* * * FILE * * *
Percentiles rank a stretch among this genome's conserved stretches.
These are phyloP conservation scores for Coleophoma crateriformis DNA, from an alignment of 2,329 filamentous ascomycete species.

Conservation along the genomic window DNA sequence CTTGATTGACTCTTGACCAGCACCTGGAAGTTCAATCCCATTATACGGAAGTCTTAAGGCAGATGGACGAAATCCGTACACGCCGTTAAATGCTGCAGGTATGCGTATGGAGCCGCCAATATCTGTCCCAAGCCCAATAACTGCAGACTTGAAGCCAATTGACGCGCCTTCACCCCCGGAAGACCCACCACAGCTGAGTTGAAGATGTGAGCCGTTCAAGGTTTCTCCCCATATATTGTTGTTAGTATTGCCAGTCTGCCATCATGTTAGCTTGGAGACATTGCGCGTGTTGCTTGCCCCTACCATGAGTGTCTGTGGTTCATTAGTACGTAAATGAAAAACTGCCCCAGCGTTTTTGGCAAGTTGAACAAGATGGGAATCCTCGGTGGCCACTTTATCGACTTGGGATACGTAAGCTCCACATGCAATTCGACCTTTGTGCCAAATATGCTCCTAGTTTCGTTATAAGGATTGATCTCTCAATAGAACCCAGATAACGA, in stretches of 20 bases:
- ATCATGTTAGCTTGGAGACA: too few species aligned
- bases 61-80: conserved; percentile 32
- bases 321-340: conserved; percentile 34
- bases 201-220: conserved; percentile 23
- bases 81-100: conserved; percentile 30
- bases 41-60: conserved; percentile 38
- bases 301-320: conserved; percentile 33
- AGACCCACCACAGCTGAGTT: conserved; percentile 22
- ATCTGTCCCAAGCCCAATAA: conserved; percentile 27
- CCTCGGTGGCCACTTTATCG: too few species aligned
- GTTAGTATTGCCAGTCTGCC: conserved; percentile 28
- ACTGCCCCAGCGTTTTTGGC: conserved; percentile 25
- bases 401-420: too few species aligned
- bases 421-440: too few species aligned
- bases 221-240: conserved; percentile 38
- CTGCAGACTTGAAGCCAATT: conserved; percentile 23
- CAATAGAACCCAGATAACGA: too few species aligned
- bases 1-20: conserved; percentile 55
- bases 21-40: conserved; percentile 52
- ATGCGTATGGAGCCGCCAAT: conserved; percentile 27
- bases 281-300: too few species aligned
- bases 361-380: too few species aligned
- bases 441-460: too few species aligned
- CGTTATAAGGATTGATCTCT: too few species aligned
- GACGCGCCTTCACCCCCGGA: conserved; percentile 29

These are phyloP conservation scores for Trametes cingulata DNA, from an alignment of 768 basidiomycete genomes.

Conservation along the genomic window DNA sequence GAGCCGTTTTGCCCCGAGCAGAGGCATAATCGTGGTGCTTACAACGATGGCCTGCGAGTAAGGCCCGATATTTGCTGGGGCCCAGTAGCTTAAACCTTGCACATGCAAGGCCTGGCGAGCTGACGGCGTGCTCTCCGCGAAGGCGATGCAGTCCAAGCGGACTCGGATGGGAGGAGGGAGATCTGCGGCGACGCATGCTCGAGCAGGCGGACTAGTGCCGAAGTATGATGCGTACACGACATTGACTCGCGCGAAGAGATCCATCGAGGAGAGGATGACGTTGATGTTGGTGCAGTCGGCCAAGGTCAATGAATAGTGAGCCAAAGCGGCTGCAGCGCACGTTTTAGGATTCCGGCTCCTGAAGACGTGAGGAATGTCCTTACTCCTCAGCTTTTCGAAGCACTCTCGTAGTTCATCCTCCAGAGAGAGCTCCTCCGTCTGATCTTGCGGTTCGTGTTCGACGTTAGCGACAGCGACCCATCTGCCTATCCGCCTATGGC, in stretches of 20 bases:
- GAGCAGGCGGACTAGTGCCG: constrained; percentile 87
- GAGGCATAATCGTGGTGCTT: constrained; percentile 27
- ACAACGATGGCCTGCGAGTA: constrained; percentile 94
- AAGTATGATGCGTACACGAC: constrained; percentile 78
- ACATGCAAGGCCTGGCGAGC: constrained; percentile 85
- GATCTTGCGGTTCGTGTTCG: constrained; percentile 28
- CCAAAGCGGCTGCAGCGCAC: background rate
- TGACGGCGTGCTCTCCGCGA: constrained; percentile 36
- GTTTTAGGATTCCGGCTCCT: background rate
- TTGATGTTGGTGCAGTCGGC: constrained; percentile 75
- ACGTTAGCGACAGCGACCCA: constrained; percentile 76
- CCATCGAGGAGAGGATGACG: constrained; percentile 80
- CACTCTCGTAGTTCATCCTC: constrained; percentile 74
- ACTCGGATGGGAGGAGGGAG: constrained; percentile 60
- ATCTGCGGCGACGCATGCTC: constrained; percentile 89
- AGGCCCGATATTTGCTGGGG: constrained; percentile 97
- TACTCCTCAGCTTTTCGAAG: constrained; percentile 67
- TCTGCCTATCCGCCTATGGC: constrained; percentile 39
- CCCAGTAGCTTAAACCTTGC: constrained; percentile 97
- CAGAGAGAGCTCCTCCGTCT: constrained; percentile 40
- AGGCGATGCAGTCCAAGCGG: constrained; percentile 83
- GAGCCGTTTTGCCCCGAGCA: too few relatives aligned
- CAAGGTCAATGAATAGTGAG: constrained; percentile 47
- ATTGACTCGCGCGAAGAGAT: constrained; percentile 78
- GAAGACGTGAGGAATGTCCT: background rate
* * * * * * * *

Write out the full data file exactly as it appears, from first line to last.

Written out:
Percentiles rank a stretch among this genome's conserved stretches.
These are phyloP conservation scores for Coleophoma crateriformis DNA, from an alignment of 2,329 filamentous ascomycete species.

Conservation along the genomic window DNA sequence CTTGATTGACTCTTGACCAGCACCTGGAAGTTCAATCCCATTATACGGAAGTCTTAAGGCAGATGGACGAAATCCGTACACGCCGTTAAATGCTGCAGGTATGCGTATGGAGCCGCCAATATCTGTCCCAAGCCCAATAACTGCAGACTTGAAGCCAATTGACGCGCCTTCACCCCCGGAAGACCCACCACAGCTGAGTTGAAGATGTGAGCCGTTCAAGGTTTCTCCCCATATATTGTTGTTAGTATTGCCAGTCTGCCATCATGTTAGCTTGGAGACATTGCGCGTGTTGCTTGCCCCTACCATGAGTGTCTGTGGTTCATTAGTACGTAAATGAAAAACTGCCCCAGCGTTTTTGGCAAGTTGAACAAGATGGGAATCCTCGGTGGCCACTTTATCGACTTGGGATACGTAAGCTCCACATGCAATTCGACCTTTGTGCCAAATATGCTCCTAGTTTCGTTATAAGGATTGATCTCTCAATAGAACCCAGATAACGA, in stretches of 20 bases:
- ATCATGTTAGCTTGGAGACA: too few species aligned
- bases 61-80: conserved; percentile 32
- bases 321-340: conserved; percentile 34
- bases 201-220: conserved; percentile 23
- bases 81-100: conserved; percentile 30
- bases 41-60: conserved; percentile 38
- bases 301-320: conserved; percentile 33
- AGACCCACCACAGCTGAGTT: conserved; percentile 22
- ATCTGTCCCAAGCCCAATAA: conserved; percentile 27
- CCTCGGTGGCCACTTTATCG: too few species aligned
- GTTAGTATTGCCAGTCTGCC: conserved; percentile 28
- ACTGCCCCAGCGTTTTTGGC: conserved; percentile 25
- bases 401-420: too few species aligned
- bases 421-440: too few species aligned
- bases 221-240: conserved; percentile 38
- CTGCAGACTTGAAGCCAATT: conserved; percentile 23
- CAATAGAACCCAGATAACGA: too few species aligned
- bases 1-20: conserved; percentile 55
- bases 21-40: conserved; percentile 52
- ATGCGTATGGAGCCGCCAAT: conserved; percentile 27
- bases 281-300: too few species aligned
- bases 361-380: too few species aligned
- bases 441-460: too few species aligned
- CGTTATAAGGATTGATCTCT: too few species aligned
- GACGCGCCTTCACCCCCGGA: conserved; percentile 29

These are phyloP conservation scores for Trametes cingulata DNA, from an alignment of 768 basidiomycete genomes.

Conservation along the genomic window DNA sequence GAGCCGTTTTGCCCCGAGCAGAGGCATAATCGTGGTGCTTACAACGATGGCCTGCGAGTAAGGCCCGATATTTGCTGGGGCCCAGTAGCTTAAACCTTGCACATGCAAGGCCTGGCGAGCTGACGGCGTGCTCTCCGCGAAGGCGATGCAGTCCAAGCGGACTCGGATGGGAGGAGGGAGATCTGCGGCGACGCATGCTCGAGCAGGCGGACTAGTGCCGAAGTATGATGCGTACACGACATTGACTCGCGCGAAGAGATCCATCGAGGAGAGGATGACGTTGATGTTGGTGCAGTCGGCCAAGGTCAATGAATAGTGAGCCAAAGCGGCTGCAGCGCACGTTTTAGGATTCCGGCTCCTGAAGACGTGAGGAATGTCCTTACTCCTCAGCTTTTCGAAGCACTCTCGTAGTTCATCCTCCAGAGAGAGCTCCTCCGTCTGATCTTGCGGTTCGTGTTCGACGTTAGCGACAGCGACCCATCTGCCTATCCGCCTATGGC, in stretches of 20 bases:
- GAGCAGGCGGACTAGTGCCG: constrained; percentile 87
- GAGGCATAATCGTGGTGCTT: constrained; percentile 27
- ACAACGATGGCCTGCGAGTA: constrained; percentile 94
- AAGTATGATGCGTACACGAC: constrained; percentile 78
- ACATGCAAGGCCTGGCGAGC: constrained; percentile 85
- GATCTTGCGGTTCGTGTTCG: constrained; percentile 28
- CCAAAGCGGCTGCAGCGCAC: background rate
- TGACGGCGTGCTCTCCGCGA: constrained; percentile 36
- GTTTTAGGATTCCGGCTCCT: background rate
- TTGATGTTGGTGCAGTCGGC: constrained; percentile 75
- ACGTTAGCGACAGCGACCCA: constrained; percentile 76
- CCATCGAGGAGAGGATGACG: constrained; percentile 80
- CACTCTCGTAGTTCATCCTC: constrained; percentile 74
- ACTCGGATGGGAGGAGGGAG: constrained; percentile 60
- ATCTGCGGCGACGCATGCTC: constrained; percentile 89
- AGGCCCGATATTTGCTGGGG: constrained; percentile 97
- TACTCCTCAGCTTTTCGAAG: constrained; percentile 67
- TCTGCCTATCCGCCTATGGC: constrained; percentile 39
- CCCAGTAGCTTAAACCTTGC: constrained; percentile 97
- CAGAGAGAGCTCCTCCGTCT: constrained; percentile 40
- AGGCGATGCAGTCCAAGCGG: constrained; percentile 83
- GAGCCGTTTTGCCCCGAGCA: too few relatives aligned
- CAAGGTCAATGAATAGTGAG: constrained; percentile 47
- ATTGACTCGCGCGAAGAGAT: constrained; percentile 78
- GAAGACGTGAGGAATGTCCT: background rate